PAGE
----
Communication is the process of conveying information or ideas from one person to another. According to Berlos model of communication, there has to be the source (sender), message, channel and destination (receiver) for effective communication to take place. According to this model, the sender and receiver have to be on a common ground. This paper applies Berlos model of communication to analyze a communication situation that I recently experienced in my workplace.
Recently, there was a change in the management team of our company as one of the top managers had resigned on health grounds. All members of staff were to be informed about the change in a random meeting. Our Chief Executive Officer (CEO) decided to use a rather unorthodox method of informing the workers that there would be an off-the-cuff meeting aimed at introducing the new management team. Instead of using a memo, she decided to communicate the message verbally. She spent a whole afternoon, moving from one department to the next, informing the members of the impending meeting. The main function of this message was to inform as well as persuade the members to attend the meeting, scheduled for the next morning, as it was very important.
The message was well encoded. It was well formulated and utilized a rather informal tone. The main words used were that there would be a random meeting the following morning and every member of staff was urged to attend as it would be the beginning of a new chapter for the company. As she relayed the message, our CEO looked rather jovial and smiled broadly at everybody. The principal channels used to transmit this message in this context included hearing and seeing. The staff members saw the CEO and heard her message. As a result, they decoded it by listening and responding appropriately. It can actually be concluded that each of them understood what the general manager meant.
Nevertheless, in the process of communicating this message, some communication noise was experienced. This included both physical and psychological noise. Physically, some members were already tired, it being an afternoon, while others were longing to go home since their time was almost over. A ringing phone also interfered with listening in one of the departments. Psychologically, there was unprecedented excitement as the general manager was applying this kind of communication channel for the first time since she joined the firm. Most of the workers could not believe that it was happening hence their attention was affected to a certain extent. The context of the communication even made things worse as people were just about to wind up the day. The climate was characteristically charged as many concentrated on narrating the events of the day, including the CEOs unconventional action. All this interfered with the interpretation of the intended message.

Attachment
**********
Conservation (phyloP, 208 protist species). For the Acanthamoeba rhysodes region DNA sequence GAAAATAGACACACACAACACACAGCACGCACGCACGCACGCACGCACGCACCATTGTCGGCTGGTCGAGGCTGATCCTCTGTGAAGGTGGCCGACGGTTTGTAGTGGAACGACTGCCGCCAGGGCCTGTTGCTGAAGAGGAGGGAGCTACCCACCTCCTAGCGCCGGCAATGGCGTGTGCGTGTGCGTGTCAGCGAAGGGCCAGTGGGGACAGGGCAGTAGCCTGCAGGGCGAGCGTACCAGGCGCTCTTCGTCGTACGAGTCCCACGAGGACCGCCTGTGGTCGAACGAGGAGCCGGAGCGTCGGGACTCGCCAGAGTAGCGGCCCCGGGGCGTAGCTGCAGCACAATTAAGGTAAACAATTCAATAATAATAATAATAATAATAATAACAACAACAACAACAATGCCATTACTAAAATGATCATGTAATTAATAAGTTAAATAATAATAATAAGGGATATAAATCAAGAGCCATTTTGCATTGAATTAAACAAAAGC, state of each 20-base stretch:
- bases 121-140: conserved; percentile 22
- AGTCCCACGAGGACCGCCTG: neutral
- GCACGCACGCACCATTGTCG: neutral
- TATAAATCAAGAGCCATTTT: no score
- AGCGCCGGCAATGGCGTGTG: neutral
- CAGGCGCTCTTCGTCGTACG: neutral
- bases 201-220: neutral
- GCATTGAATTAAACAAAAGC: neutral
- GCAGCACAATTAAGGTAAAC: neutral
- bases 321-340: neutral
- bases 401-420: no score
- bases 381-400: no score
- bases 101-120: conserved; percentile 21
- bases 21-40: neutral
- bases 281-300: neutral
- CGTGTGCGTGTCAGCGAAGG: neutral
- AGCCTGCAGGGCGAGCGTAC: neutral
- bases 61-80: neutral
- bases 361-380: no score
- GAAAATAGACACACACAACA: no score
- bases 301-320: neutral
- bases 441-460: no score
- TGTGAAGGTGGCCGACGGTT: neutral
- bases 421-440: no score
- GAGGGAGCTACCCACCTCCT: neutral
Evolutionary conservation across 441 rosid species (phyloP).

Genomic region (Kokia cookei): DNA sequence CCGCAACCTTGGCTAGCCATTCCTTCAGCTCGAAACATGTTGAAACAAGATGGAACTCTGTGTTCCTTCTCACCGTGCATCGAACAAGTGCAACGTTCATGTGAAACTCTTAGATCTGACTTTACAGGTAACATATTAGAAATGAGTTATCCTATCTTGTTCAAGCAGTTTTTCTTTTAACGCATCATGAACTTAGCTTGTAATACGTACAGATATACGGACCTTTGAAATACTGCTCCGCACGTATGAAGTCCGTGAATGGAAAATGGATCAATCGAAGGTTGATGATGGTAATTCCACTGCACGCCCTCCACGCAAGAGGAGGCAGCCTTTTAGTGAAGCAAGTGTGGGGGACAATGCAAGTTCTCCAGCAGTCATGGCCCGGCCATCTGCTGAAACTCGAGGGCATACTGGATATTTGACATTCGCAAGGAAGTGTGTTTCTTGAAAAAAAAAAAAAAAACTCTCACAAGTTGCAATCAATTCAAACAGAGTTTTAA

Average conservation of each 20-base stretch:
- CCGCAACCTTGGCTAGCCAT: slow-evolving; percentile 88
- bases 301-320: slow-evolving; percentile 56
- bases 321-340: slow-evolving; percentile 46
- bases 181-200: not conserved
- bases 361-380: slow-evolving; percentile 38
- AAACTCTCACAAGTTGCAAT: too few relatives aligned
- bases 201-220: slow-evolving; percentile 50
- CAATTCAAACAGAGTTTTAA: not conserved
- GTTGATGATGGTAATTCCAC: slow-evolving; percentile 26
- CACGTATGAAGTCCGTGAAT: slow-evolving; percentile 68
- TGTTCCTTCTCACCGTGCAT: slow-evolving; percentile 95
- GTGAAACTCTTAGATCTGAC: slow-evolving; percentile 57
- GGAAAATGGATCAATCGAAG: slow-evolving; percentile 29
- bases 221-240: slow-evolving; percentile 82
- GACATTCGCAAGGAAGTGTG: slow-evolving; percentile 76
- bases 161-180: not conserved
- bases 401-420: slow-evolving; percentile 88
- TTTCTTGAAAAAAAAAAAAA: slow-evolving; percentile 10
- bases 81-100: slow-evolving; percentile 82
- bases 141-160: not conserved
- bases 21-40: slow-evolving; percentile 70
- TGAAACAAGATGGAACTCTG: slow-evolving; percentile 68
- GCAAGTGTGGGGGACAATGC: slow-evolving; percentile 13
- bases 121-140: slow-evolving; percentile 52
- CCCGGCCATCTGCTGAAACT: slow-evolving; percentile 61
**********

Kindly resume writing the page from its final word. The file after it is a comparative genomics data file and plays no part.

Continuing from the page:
The intended effect of this message was to merely inform the members of the impending meeting. However, the communication seems to have given more implied information than the intended. The members, for instance, could not understand why their no-nonsense CEO seemed so jovial while communicating the message: was she excited because she was getting a new team, of the meeting, or because the sickly manager had resigned? A shared meaning may, in this case, not have been achieved since the receivers seemed to concentrate more on the implied than the intended meaning of the message. The body language and mode of communication of the sender should therefore be changed so that the intended message is understood. The sender should, in future, use a more formal communication channel in such a context.
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